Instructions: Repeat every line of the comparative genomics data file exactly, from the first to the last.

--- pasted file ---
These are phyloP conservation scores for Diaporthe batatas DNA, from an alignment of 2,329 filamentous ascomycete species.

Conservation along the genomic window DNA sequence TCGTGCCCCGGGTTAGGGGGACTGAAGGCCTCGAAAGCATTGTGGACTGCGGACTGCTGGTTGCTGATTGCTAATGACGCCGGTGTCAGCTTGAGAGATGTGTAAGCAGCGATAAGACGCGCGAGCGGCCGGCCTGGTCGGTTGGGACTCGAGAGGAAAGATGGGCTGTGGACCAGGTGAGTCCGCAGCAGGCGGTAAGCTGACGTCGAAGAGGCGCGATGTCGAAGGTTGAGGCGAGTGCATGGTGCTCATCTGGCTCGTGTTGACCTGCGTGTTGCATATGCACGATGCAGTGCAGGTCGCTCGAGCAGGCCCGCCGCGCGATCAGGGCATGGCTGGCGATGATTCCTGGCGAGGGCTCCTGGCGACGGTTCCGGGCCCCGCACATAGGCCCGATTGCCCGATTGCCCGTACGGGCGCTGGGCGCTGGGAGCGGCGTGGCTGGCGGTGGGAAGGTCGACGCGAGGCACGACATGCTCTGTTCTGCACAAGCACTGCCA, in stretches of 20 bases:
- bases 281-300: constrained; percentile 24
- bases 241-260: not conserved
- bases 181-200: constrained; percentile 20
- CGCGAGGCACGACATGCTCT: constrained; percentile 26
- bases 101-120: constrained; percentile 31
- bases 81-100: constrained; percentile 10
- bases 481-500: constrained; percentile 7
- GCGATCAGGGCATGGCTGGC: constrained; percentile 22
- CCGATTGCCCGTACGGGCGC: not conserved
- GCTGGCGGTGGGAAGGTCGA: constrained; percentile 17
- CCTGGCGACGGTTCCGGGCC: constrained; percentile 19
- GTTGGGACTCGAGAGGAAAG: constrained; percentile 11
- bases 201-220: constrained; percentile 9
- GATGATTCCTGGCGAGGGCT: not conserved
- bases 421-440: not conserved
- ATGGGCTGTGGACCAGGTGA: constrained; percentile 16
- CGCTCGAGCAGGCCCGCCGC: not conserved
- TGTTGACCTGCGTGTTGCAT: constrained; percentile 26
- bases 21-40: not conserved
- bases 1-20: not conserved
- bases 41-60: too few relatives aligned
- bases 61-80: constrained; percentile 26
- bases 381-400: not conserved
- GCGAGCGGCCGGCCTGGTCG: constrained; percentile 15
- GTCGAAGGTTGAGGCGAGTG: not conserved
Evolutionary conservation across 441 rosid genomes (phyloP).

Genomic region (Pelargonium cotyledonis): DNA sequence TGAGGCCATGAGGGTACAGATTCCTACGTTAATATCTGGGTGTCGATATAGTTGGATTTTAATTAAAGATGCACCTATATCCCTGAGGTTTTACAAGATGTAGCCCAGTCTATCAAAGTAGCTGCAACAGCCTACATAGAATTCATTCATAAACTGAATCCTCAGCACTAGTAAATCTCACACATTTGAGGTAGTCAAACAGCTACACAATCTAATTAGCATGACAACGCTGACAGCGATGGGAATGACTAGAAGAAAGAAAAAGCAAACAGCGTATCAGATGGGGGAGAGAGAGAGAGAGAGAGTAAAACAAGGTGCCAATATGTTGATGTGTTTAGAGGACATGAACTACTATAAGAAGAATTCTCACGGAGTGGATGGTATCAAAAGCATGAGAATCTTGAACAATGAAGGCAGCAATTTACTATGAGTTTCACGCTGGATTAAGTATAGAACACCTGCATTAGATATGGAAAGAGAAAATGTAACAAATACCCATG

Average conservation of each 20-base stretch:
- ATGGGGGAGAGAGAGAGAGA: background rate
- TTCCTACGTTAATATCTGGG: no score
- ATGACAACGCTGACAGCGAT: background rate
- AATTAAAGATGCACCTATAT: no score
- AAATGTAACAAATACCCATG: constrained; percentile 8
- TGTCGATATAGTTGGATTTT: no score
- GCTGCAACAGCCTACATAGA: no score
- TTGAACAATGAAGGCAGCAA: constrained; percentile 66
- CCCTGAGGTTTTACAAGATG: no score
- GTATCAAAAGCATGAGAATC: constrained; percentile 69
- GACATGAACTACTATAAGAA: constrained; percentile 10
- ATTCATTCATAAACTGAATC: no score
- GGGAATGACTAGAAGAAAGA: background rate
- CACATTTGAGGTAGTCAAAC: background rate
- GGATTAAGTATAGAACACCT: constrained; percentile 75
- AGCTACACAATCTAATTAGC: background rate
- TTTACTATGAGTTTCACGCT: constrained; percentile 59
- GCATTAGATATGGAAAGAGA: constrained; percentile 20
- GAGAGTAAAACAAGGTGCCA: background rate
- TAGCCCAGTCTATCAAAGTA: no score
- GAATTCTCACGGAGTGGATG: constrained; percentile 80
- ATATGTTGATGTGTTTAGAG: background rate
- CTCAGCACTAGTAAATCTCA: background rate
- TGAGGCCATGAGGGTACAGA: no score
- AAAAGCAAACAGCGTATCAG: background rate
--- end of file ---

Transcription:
These are phyloP conservation scores for Diaporthe batatas DNA, from an alignment of 2,329 filamentous ascomycete species.

Conservation along the genomic window DNA sequence TCGTGCCCCGGGTTAGGGGGACTGAAGGCCTCGAAAGCATTGTGGACTGCGGACTGCTGGTTGCTGATTGCTAATGACGCCGGTGTCAGCTTGAGAGATGTGTAAGCAGCGATAAGACGCGCGAGCGGCCGGCCTGGTCGGTTGGGACTCGAGAGGAAAGATGGGCTGTGGACCAGGTGAGTCCGCAGCAGGCGGTAAGCTGACGTCGAAGAGGCGCGATGTCGAAGGTTGAGGCGAGTGCATGGTGCTCATCTGGCTCGTGTTGACCTGCGTGTTGCATATGCACGATGCAGTGCAGGTCGCTCGAGCAGGCCCGCCGCGCGATCAGGGCATGGCTGGCGATGATTCCTGGCGAGGGCTCCTGGCGACGGTTCCGGGCCCCGCACATAGGCCCGATTGCCCGATTGCCCGTACGGGCGCTGGGCGCTGGGAGCGGCGTGGCTGGCGGTGGGAAGGTCGACGCGAGGCACGACATGCTCTGTTCTGCACAAGCACTGCCA, in stretches of 20 bases:
- bases 281-300: constrained; percentile 24
- bases 241-260: not conserved
- bases 181-200: constrained; percentile 20
- CGCGAGGCACGACATGCTCT: constrained; percentile 26
- bases 101-120: constrained; percentile 31
- bases 81-100: constrained; percentile 10
- bases 481-500: constrained; percentile 7
- GCGATCAGGGCATGGCTGGC: constrained; percentile 22
- CCGATTGCCCGTACGGGCGC: not conserved
- GCTGGCGGTGGGAAGGTCGA: constrained; percentile 17
- CCTGGCGACGGTTCCGGGCC: constrained; percentile 19
- GTTGGGACTCGAGAGGAAAG: constrained; percentile 11
- bases 201-220: constrained; percentile 9
- GATGATTCCTGGCGAGGGCT: not conserved
- bases 421-440: not conserved
- ATGGGCTGTGGACCAGGTGA: constrained; percentile 16
- CGCTCGAGCAGGCCCGCCGC: not conserved
- TGTTGACCTGCGTGTTGCAT: constrained; percentile 26
- bases 21-40: not conserved
- bases 1-20: not conserved
- bases 41-60: too few relatives aligned
- bases 61-80: constrained; percentile 26
- bases 381-400: not conserved
- GCGAGCGGCCGGCCTGGTCG: constrained; percentile 15
- GTCGAAGGTTGAGGCGAGTG: not conserved
Evolutionary conservation across 441 rosid genomes (phyloP).

Genomic region (Pelargonium cotyledonis): DNA sequence TGAGGCCATGAGGGTACAGATTCCTACGTTAATATCTGGGTGTCGATATAGTTGGATTTTAATTAAAGATGCACCTATATCCCTGAGGTTTTACAAGATGTAGCCCAGTCTATCAAAGTAGCTGCAACAGCCTACATAGAATTCATTCATAAACTGAATCCTCAGCACTAGTAAATCTCACACATTTGAGGTAGTCAAACAGCTACACAATCTAATTAGCATGACAACGCTGACAGCGATGGGAATGACTAGAAGAAAGAAAAAGCAAACAGCGTATCAGATGGGGGAGAGAGAGAGAGAGAGAGTAAAACAAGGTGCCAATATGTTGATGTGTTTAGAGGACATGAACTACTATAAGAAGAATTCTCACGGAGTGGATGGTATCAAAAGCATGAGAATCTTGAACAATGAAGGCAGCAATTTACTATGAGTTTCACGCTGGATTAAGTATAGAACACCTGCATTAGATATGGAAAGAGAAAATGTAACAAATACCCATG

Average conservation of each 20-base stretch:
- ATGGGGGAGAGAGAGAGAGA: background rate
- TTCCTACGTTAATATCTGGG: no score
- ATGACAACGCTGACAGCGAT: background rate
- AATTAAAGATGCACCTATAT: no score
- AAATGTAACAAATACCCATG: constrained; percentile 8
- TGTCGATATAGTTGGATTTT: no score
- GCTGCAACAGCCTACATAGA: no score
- TTGAACAATGAAGGCAGCAA: constrained; percentile 66
- CCCTGAGGTTTTACAAGATG: no score
- GTATCAAAAGCATGAGAATC: constrained; percentile 69
- GACATGAACTACTATAAGAA: constrained; percentile 10
- ATTCATTCATAAACTGAATC: no score
- GGGAATGACTAGAAGAAAGA: background rate
- CACATTTGAGGTAGTCAAAC: background rate
- GGATTAAGTATAGAACACCT: constrained; percentile 75
- AGCTACACAATCTAATTAGC: background rate
- TTTACTATGAGTTTCACGCT: constrained; percentile 59
- GCATTAGATATGGAAAGAGA: constrained; percentile 20
- GAGAGTAAAACAAGGTGCCA: background rate
- TAGCCCAGTCTATCAAAGTA: no score
- GAATTCTCACGGAGTGGATG: constrained; percentile 80
- ATATGTTGATGTGTTTAGAG: background rate
- CTCAGCACTAGTAAATCTCA: background rate
- TGAGGCCATGAGGGTACAGA: no score
- AAAAGCAAACAGCGTATCAG: background rate